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Getting Away: Winter hiking on Yunnan's Laojun Mountain

By in Travel on

In late December, Yuvi — an outdoor guide based in Dali — two other friends and I, took advantage of the atypically moderate weather to complete a hike in the Laojun Mountains that I had attempted several years earlier. The goal was to complete the 'link-up' between the 99 Dragon Ponds (九十九龙潭) with Liming (黎明), a scenic area famous for its sandstone rock formations. Our route would take us through the heart of Laojunshan National Park (老君山国家公园), a protected area for the endangered Yunnan snub-nosed monkey.

We set out from Dali (大理古城) in the morning, parked at Shigu (石鼓镇), and hired a mianbaoche to take us the rest of the way to the trailhead. While waiting for our driver, I ordered a bowl of 'local coffee' from a local street vendor, which turned out to be a soupy black paste that was apparently brewed from black beans and smelled like rancid tofu. It's not recommended.

Our driver was an outgoing Lisu man, fluent in several of the area's ethnic languages, and with a great knowledge of the area's cultures. As we left the paved road and traveled deeper into the mountains, talk turned to the obvious deforestation taking place around us and the massive piles of firewood stacked in front of villagers' homes. Our driver bristled at our criticisms and, visibly agitated, suggested that we try trading place with these villagers and see how we fared. Point taken. After about an hour, we arrived in the 'town' of Liju (丽菊), a nondescript cluster of houses that offered no indication that it would be the starting point for our hike. Upon exiting the car, Yuvi's first step was to empty the plastic bottle of 'spring water' he had had purchased in Shigu and replace it with water from a small stream flowing down the mountain.

Before departing, I had done some reconnaissance using Google Earth and downloaded some GPS information, so I had a general idea as to which direction we should go. We began plodding up a small tractor track into the mountains, and soon arrived at a small wooden shack. We stopped for a few minutes to make conversation with the old man who lived there by himself, sans electricity and plumbing. He was the last person we would see for the next three days.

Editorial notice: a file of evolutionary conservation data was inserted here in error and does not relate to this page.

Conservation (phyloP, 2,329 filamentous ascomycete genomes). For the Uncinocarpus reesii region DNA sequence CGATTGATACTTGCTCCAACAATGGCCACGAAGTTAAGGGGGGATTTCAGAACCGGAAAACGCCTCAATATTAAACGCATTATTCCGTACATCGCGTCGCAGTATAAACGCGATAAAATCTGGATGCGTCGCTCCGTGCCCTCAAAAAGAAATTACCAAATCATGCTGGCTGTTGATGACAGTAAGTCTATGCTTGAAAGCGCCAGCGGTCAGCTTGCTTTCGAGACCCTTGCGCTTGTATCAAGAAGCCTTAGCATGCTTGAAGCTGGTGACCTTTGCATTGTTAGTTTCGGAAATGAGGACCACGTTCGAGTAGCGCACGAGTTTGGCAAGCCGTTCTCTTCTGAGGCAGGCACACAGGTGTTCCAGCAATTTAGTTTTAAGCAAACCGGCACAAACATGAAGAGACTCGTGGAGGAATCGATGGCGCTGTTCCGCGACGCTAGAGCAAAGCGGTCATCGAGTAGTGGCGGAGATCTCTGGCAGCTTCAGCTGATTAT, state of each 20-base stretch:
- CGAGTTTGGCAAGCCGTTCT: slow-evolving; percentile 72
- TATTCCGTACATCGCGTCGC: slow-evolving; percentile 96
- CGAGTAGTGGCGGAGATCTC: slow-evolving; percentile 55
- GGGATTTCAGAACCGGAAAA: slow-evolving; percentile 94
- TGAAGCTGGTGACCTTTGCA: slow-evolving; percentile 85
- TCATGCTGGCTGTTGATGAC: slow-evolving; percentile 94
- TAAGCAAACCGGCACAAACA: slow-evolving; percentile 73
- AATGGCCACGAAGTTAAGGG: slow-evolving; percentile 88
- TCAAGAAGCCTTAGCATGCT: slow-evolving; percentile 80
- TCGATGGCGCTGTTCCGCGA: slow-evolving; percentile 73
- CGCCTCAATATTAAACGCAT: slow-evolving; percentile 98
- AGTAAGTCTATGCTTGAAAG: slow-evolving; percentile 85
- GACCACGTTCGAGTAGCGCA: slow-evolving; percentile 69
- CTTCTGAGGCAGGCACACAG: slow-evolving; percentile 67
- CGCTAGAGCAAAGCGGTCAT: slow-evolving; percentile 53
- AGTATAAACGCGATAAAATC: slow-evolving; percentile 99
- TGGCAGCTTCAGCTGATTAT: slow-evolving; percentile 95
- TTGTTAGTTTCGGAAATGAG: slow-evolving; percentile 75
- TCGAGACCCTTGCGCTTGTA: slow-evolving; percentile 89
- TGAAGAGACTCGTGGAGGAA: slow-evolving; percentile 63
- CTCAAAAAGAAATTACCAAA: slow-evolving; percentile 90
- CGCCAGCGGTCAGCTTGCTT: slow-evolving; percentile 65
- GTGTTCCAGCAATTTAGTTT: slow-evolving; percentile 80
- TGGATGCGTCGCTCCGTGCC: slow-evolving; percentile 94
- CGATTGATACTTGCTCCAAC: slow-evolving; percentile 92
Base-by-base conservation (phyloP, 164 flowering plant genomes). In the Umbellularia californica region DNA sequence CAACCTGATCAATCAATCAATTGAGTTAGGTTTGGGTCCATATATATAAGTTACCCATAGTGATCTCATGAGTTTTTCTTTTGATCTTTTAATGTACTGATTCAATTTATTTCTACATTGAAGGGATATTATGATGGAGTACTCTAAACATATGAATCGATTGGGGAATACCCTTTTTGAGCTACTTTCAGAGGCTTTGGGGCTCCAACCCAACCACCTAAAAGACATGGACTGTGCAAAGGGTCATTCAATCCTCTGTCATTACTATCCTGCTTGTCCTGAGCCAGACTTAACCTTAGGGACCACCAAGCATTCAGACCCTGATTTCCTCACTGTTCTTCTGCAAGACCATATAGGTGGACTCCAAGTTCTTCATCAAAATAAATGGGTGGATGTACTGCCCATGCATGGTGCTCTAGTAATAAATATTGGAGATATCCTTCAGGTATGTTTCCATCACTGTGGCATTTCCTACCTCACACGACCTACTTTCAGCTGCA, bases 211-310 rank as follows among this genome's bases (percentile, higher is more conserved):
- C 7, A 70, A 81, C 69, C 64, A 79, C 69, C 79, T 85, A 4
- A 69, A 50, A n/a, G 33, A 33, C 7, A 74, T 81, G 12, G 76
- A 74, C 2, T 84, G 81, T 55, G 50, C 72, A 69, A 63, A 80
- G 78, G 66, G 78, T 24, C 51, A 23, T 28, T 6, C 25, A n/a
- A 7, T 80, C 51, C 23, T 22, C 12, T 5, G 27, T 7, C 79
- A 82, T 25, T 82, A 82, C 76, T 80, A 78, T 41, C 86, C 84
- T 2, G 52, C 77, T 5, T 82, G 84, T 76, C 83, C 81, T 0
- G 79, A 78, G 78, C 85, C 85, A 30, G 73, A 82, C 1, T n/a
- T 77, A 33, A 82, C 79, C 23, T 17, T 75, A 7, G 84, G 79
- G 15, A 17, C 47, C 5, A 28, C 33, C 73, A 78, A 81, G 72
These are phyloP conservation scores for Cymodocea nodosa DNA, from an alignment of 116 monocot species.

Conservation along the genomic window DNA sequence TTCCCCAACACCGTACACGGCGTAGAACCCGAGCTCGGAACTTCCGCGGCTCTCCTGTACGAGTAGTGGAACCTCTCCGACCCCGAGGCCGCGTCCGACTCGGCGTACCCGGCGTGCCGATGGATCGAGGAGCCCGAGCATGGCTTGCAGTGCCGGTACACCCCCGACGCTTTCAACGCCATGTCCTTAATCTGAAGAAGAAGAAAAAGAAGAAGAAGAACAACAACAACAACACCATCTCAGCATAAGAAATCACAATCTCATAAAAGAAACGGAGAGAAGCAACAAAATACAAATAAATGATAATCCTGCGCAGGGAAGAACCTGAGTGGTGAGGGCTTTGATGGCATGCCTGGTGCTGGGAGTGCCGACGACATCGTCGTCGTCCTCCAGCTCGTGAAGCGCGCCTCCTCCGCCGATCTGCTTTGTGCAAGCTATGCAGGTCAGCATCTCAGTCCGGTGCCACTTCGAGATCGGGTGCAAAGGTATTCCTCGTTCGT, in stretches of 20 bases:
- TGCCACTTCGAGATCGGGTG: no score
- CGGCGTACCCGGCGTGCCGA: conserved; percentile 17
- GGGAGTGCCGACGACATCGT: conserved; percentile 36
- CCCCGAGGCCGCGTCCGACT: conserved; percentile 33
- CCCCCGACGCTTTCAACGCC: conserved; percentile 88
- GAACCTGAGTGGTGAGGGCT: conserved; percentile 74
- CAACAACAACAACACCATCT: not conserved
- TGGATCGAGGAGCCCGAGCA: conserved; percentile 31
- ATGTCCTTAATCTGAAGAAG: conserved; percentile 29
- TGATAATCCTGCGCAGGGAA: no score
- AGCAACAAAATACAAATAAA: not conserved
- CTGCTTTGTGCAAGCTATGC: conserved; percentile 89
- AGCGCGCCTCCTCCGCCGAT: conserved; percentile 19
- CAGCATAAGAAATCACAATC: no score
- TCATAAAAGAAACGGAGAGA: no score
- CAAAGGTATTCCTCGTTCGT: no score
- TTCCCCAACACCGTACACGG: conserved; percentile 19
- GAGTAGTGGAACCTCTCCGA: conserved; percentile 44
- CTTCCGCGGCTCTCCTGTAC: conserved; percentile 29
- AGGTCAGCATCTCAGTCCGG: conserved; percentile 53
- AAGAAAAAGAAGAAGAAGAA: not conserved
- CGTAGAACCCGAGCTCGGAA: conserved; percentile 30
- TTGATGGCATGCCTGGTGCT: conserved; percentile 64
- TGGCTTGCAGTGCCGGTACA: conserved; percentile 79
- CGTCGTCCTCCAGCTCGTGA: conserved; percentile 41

After a brief lunch, we continued upward, anxious to reach a suitable campsite before dark. The trail was fairly well-trodden and easy to follow, but also quite steep. It followed a stream up through some pine forest before breaking up onto a nearby ridge. In the late afternoon, we arrived at the first of several large pastures, which had been cleared for animals to graze. It was a bit disconcerting how empty it was — there wasn't a single animal or person in sight and the cabins had evidently been abandoned for the winter. At the very least, we would need to find a potable water source, and yet there wasn't a single logger or forager or hunter or herder or farmer that we could ask to point us towards the inevitable spring that typically would supply them with drinking water.

As the sun set, we began to get nervous, but had no choice but to plod along an unpaved road that probably led to a shuttered quarry high in the mountains. Rounding a bend, we came upon a few streaks of snow decided to make camp there, as it seemed to be our only chance of having access to water that night. We pitched our tents near 4,000 meters of elevation, under a nearly full moon and a cloudless night filled with stars. After a pot of curry, we settled in for a night of fitful sleep.